Much of Euclidean geometry is based on two geometric constructions: the drawing of circles and the drawing of straight lines. To draw a circle with a compass, one needs to know the location of the center and some one point on the circle. To draw a line segment with a straightedge, one needs to know the location of its two end points. To extend a segment, one must know the location of it or a piece of it.
Three of the five postulates in Euclid's Elements say that these constructions are possible:
To draw a line from any point to any point.
To produce a finite straight line in a straight line.
To describe a circle with any center and distance.
The constructions based on these postulates are called "straightedge and compass" constructions.
The Elements does not explain why these tools have been chosen, but one may guess that it was their utter simplicity which geometers found, and continue to find, appealing. These tools are certainly not the only ones which the Greeks employed, and they are not the only ones upon which modern draftsmen depend. They have triangles, french curves, ellipsographs, T-squares, scales, protractors, and other drawing aids which both speed the drawing and make it more precise.
These tools are not the only ones on which contemporary geometry courses are based. Such courses will often include a protractor postulate which allows one to measure angles and to draw angles of a given size. They may include a ruler-placement postulate which allows one to measure distances and to construct segments of any length. Such postulates turn problems which were once purely geometric into problems with an arithmetic component. Nevertheless, straightedge and compass constructions are still studied.
Euclid's first proposition is to show that, given a segment AB, one can construct an equilateral triangle ABC. (There has to be a segment. Without a segment, there will not be a triangle.) Using A as a center, he draws a circle through B. Using B as a center, he draws a circle through A. He calls either of the two points where the circles cross C. That gives him two points, so he can draw segment AC. He can draw BC. Then ABC is the required triangle (Figure 1).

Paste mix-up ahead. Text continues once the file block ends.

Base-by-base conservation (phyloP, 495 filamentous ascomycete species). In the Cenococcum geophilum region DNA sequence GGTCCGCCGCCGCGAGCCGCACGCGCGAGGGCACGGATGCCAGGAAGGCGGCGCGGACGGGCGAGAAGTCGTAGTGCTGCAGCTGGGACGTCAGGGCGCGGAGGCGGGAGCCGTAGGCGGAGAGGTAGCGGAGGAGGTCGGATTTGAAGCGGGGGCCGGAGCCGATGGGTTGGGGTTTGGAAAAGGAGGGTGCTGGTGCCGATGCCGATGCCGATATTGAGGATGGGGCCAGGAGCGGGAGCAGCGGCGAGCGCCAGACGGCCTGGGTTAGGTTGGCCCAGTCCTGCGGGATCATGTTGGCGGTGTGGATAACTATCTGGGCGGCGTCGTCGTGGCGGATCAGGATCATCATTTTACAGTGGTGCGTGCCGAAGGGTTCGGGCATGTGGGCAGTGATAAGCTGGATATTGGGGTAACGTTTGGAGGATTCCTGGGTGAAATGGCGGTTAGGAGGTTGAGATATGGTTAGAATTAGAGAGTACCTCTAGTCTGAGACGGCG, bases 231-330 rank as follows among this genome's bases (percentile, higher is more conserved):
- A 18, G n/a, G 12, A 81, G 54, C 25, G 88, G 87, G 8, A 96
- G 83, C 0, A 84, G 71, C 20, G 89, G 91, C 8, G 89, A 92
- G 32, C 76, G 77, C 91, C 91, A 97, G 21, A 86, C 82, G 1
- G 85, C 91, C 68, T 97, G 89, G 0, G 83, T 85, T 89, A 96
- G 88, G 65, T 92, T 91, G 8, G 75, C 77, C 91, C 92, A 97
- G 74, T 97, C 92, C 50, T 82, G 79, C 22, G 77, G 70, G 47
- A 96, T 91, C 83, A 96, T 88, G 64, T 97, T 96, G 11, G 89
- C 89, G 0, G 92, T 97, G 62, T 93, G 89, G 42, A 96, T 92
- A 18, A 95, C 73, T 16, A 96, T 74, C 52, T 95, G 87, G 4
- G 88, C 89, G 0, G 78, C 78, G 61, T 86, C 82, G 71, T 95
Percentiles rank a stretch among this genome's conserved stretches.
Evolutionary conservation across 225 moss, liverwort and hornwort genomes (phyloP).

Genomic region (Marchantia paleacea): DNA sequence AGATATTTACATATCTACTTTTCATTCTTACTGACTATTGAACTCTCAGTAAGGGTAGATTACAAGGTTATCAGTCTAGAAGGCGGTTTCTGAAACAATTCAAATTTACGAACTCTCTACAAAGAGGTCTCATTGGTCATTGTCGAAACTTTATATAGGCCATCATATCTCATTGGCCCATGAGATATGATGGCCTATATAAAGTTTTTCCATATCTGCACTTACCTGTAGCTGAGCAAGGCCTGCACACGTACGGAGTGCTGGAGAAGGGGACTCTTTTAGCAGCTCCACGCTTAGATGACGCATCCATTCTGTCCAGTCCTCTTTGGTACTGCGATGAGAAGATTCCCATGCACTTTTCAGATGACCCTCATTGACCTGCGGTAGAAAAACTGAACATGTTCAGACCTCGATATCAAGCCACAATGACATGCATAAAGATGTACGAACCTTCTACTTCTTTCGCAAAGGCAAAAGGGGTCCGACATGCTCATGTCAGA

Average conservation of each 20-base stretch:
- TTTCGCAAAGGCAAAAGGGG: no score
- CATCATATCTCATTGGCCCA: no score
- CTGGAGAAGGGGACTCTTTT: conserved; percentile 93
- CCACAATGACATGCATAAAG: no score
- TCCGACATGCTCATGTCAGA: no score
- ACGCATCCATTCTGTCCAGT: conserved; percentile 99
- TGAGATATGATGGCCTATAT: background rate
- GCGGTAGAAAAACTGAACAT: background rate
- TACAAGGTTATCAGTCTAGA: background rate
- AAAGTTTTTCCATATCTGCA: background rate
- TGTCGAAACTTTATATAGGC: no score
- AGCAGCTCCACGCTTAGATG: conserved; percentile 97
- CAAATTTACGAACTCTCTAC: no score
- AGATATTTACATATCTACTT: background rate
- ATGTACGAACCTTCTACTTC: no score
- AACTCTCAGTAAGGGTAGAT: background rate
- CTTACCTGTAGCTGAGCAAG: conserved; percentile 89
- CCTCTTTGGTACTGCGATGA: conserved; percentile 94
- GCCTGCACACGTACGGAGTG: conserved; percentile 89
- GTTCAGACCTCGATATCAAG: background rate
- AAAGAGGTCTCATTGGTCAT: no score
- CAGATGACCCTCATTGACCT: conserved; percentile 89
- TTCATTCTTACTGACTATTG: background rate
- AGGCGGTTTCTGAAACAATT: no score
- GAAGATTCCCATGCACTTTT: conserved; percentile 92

Once Euclid has shown that an equilateral triangle can be constructed, the ability to do so is added to his tool bag. He now can draw circles, lines, and equilateral triangles. He goes on to add the ability to draw perpendiculars, to bisect angles, to draw a line through a given point parallel to a given line, to draw equal circles, to transfer a line segment to a new location, to divide a line segment into a specified number of equal parts, and so on.
There are three constructions which, with the given tools, neither Euclid nor any of his successors were able to do. One was to trisect an arbitrary angle. Another was to draw a square whose area was equal to that of a given circle. A third was to draw the edge of a cube whose volume was double that of a given cube. "Squaring the circle," as the second construction is called, is equivalent to drawing a segment whose length is Π times that of a given segment. "Duplicating the cube" requires drawing a segment whose length is the cube root of 2 times that of the given segment.